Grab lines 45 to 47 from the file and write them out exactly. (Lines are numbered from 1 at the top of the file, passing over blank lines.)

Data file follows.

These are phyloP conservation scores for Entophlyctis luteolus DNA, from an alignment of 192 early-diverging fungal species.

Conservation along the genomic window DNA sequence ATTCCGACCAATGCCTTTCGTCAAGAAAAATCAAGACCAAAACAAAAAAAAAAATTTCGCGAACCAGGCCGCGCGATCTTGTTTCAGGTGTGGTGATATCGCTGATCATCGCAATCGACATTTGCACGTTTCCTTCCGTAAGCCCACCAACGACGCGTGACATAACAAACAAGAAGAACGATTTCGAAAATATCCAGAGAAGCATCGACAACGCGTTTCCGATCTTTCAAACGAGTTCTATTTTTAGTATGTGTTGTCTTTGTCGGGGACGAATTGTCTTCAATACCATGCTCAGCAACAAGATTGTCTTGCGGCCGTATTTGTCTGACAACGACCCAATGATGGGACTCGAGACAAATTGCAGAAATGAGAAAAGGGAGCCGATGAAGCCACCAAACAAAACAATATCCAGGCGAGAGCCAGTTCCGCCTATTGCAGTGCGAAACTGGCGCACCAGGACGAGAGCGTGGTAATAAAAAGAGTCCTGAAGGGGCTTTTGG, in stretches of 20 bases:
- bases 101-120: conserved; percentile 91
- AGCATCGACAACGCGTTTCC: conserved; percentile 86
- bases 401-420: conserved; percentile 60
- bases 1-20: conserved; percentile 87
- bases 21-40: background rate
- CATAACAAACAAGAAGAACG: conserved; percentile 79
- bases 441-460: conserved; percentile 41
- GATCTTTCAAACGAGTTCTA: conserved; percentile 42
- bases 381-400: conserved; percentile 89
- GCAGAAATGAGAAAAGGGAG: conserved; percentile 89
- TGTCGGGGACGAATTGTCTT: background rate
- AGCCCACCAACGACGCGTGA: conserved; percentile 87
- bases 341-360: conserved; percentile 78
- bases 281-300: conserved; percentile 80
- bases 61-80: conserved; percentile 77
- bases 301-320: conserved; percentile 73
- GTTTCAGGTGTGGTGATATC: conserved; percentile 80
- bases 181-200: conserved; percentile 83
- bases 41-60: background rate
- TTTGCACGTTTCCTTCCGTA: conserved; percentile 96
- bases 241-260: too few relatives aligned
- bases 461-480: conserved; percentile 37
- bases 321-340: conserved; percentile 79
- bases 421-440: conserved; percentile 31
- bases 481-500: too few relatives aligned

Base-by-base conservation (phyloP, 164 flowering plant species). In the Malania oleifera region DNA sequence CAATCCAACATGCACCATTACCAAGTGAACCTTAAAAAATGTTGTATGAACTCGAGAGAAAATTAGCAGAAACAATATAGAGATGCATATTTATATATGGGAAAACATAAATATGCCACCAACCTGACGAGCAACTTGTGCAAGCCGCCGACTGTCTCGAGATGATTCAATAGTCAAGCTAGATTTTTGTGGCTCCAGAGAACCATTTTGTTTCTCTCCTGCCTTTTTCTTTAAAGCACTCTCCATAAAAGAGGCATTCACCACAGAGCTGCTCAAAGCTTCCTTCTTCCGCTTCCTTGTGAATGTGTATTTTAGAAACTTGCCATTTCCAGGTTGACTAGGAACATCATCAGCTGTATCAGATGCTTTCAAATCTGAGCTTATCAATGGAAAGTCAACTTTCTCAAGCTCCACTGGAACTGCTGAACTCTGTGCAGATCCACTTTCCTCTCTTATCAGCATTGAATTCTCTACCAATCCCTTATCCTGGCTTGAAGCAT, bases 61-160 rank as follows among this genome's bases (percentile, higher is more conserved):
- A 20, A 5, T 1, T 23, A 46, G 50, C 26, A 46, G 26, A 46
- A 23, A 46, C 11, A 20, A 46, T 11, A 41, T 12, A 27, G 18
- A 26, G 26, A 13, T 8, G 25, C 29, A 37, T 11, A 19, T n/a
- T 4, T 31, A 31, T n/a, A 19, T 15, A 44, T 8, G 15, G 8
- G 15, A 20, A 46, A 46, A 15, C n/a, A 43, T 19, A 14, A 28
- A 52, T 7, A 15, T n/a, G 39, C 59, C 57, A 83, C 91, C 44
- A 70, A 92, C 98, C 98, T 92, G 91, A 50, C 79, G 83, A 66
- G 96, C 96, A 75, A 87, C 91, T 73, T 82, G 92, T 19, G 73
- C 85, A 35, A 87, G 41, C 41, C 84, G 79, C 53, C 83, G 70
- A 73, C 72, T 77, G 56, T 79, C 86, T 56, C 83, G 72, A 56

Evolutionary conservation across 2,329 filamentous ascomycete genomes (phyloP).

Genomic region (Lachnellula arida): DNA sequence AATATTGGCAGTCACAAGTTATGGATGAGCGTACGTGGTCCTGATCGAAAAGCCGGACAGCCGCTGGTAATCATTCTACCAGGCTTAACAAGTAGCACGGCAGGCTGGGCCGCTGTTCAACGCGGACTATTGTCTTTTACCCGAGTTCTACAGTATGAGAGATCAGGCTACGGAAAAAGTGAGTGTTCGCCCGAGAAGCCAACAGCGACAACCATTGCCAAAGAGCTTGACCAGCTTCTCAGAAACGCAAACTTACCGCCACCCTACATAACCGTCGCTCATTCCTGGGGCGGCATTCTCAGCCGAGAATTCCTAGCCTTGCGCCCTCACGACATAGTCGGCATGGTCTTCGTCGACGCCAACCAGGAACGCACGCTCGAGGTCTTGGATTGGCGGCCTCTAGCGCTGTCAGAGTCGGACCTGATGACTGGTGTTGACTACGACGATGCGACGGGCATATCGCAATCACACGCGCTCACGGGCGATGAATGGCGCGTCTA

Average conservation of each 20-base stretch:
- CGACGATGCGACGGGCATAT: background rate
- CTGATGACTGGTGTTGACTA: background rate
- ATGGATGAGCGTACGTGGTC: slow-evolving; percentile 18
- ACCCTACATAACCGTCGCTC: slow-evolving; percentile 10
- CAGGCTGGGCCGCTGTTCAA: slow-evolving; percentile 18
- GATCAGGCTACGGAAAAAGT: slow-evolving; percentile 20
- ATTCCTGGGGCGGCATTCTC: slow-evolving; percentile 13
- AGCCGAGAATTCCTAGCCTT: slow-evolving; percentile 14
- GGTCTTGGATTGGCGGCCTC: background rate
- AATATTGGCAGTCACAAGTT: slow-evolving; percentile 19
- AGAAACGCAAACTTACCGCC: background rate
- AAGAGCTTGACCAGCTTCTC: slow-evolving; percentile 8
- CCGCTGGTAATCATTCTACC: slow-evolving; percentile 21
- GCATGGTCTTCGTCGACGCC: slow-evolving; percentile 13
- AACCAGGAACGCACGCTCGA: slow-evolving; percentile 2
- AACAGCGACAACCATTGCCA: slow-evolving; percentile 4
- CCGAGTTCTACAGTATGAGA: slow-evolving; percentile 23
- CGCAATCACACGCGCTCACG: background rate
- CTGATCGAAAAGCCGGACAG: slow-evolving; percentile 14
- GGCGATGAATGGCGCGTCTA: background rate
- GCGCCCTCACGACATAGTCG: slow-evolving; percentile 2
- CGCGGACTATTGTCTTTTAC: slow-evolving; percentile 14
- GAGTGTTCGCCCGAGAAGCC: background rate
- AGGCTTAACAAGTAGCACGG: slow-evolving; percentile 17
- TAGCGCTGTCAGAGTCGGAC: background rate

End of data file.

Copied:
- ACCCTACATAACCGTCGCTC: slow-evolving; percentile 10
- CAGGCTGGGCCGCTGTTCAA: slow-evolving; percentile 18
- GATCAGGCTACGGAAAAAGT: slow-evolving; percentile 20